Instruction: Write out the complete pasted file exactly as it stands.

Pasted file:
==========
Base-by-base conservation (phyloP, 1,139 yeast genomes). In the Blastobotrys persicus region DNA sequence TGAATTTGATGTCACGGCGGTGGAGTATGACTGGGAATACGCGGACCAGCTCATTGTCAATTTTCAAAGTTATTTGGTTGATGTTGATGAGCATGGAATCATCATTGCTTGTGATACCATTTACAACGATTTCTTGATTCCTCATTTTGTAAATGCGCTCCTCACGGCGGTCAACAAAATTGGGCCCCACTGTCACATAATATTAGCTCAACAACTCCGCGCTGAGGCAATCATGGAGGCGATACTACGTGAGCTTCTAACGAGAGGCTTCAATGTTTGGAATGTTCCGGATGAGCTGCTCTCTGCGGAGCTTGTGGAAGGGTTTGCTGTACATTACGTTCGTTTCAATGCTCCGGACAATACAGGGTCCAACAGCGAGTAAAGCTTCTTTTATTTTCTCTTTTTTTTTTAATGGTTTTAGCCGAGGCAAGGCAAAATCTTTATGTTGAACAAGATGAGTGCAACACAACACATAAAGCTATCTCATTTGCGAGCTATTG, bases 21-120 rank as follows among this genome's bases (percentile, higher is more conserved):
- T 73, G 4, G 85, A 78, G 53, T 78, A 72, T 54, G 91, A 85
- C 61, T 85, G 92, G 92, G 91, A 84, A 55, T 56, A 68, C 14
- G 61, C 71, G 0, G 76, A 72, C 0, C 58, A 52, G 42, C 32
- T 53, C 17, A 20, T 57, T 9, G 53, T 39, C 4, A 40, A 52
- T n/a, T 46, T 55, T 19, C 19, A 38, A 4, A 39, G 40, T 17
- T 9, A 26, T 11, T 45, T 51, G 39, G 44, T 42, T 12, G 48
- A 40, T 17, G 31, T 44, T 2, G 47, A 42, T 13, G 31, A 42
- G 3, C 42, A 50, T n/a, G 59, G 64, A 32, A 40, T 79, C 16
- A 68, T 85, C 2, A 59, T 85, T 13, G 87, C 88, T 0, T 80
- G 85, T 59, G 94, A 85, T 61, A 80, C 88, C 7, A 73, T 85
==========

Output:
Base-by-base conservation (phyloP, 1,139 yeast genomes). In the Blastobotrys persicus region DNA sequence TGAATTTGATGTCACGGCGGTGGAGTATGACTGGGAATACGCGGACCAGCTCATTGTCAATTTTCAAAGTTATTTGGTTGATGTTGATGAGCATGGAATCATCATTGCTTGTGATACCATTTACAACGATTTCTTGATTCCTCATTTTGTAAATGCGCTCCTCACGGCGGTCAACAAAATTGGGCCCCACTGTCACATAATATTAGCTCAACAACTCCGCGCTGAGGCAATCATGGAGGCGATACTACGTGAGCTTCTAACGAGAGGCTTCAATGTTTGGAATGTTCCGGATGAGCTGCTCTCTGCGGAGCTTGTGGAAGGGTTTGCTGTACATTACGTTCGTTTCAATGCTCCGGACAATACAGGGTCCAACAGCGAGTAAAGCTTCTTTTATTTTCTCTTTTTTTTTTAATGGTTTTAGCCGAGGCAAGGCAAAATCTTTATGTTGAACAAGATGAGTGCAACACAACACATAAAGCTATCTCATTTGCGAGCTATTG, bases 21-120 rank as follows among this genome's bases (percentile, higher is more conserved):
- T 73, G 4, G 85, A 78, G 53, T 78, A 72, T 54, G 91, A 85
- C 61, T 85, G 92, G 92, G 91, A 84, A 55, T 56, A 68, C 14
- G 61, C 71, G 0, G 76, A 72, C 0, C 58, A 52, G 42, C 32
- T 53, C 17, A 20, T 57, T 9, G 53, T 39, C 4, A 40, A 52
- T n/a, T 46, T 55, T 19, C 19, A 38, A 4, A 39, G 40, T 17
- T 9, A 26, T 11, T 45, T 51, G 39, G 44, T 42, T 12, G 48
- A 40, T 17, G 31, T 44, T 2, G 47, A 42, T 13, G 31, A 42
- G 3, C 42, A 50, T n/a, G 59, G 64, A 32, A 40, T 79, C 16
- A 68, T 85, C 2, A 59, T 85, T 13, G 87, C 88, T 0, T 80
- G 85, T 59, G 94, A 85, T 61, A 80, C 88, C 7, A 73, T 85